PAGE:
Jan Eeckhout (a native Belgian who resides in Barcelona and used to work in the USA and Great Britain) has lately published the book entitled “The Profit Paradox: How Thriving Firms Threaten the Future of Work” (2021). This is an important book about the influence of big companies on labor markets, innovation, competitiveness, and societal inequality. It may be criticized for looking at the issues in hand from not a sufficiently inclusive perspective (e.g. historically speaking every preceding technological cycle had similar problems at its middle point). It is, however, quite compelling and persuasive in analyzing monopolist power that big companies exert on all around them (governments, other businesses, organizations, individuals).
Jan Eeckhout is not the first to signal that new technologies and platform economy have spawned big firms capable of curbing workers’ wages and holding in check possible competition. Steven Hill was quite vocal in his “Raw Deal: How the Uber Economy and Runaway Capitalism Are Screwing American Workers” (2015) about the related concerns. Daron Acemoglu has been discussing the impact of new technologies on labor market trends in multiple publications. Indeed, he is a world leading expert on this matter. He is famous for defending the view that without major changes in our economic and social policies automatization and robots would bring about a net job loss (more jobs would disappear than get created). However, Jan Eeckhout’s contribution to the debate is the most recent and radical.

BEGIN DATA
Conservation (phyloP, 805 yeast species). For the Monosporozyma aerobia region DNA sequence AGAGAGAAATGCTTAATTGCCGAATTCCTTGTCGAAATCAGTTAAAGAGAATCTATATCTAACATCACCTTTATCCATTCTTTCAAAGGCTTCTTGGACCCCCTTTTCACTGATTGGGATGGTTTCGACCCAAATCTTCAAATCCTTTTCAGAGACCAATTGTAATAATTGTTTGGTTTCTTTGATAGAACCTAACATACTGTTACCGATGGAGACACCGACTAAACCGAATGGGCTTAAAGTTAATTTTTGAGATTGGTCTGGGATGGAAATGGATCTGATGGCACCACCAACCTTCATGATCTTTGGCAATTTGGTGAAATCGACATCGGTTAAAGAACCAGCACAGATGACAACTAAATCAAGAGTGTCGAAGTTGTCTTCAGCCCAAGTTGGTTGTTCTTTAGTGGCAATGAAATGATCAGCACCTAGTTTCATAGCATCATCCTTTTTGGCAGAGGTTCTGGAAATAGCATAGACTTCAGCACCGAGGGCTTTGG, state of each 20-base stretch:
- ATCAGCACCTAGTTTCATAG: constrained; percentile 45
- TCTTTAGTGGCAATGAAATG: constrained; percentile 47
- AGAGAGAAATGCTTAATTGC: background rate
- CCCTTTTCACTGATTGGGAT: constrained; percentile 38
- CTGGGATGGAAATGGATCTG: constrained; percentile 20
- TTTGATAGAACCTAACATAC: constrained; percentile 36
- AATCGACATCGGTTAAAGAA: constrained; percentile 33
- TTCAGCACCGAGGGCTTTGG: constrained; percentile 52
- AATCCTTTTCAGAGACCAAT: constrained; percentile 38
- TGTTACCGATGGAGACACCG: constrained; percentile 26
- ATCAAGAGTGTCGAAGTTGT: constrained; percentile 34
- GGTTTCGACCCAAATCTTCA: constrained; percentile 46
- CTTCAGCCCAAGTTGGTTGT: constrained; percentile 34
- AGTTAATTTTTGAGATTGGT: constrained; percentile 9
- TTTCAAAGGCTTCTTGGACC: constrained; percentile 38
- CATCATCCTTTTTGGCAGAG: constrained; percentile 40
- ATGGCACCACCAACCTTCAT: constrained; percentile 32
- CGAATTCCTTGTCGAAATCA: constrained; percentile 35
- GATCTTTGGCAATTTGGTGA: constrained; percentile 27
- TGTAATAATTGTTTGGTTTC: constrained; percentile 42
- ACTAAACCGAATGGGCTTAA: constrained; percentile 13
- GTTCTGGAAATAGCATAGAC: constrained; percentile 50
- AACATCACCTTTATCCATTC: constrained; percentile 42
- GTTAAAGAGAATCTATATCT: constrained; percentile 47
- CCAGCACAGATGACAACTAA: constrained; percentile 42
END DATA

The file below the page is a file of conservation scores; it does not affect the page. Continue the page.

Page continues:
It is also timely. The world economy currently suffers from the SARS-CoV-2 pandemic, the bubbles in the property, bond and stock markets are about to burst, inflation increases significantly and it cannot be tamed by raising interest rates as governments, companies and households are overwhelmingly indebted. New technologies have a great potential. We may use them for substantially curtailing industrial waste, using energy more efficiently, manufacturing tailor-made products that would serve better and last longer, revitalizing local cooperation and healthy competition, etc. Instead new technologies have been used in a way that has resulted, among other things, in the following: a) there are less start-ups now than at any point in the last 30 years (the objective of big firms is not to innovate; it is to prevent others from entering the market; b) wages have stagnated over this period for the majority of workers.
It means that all this talk about ubiquitous innovation and sharing the fruits of scientific advances equitably is a sham. To delve deeper into the above issues we recommend that you read Eeckhout’s book. If you have thoughts about how to fix the present conundrum please write to us (MBA – Innovation and Data Analysis) at firstname.lastname@example.org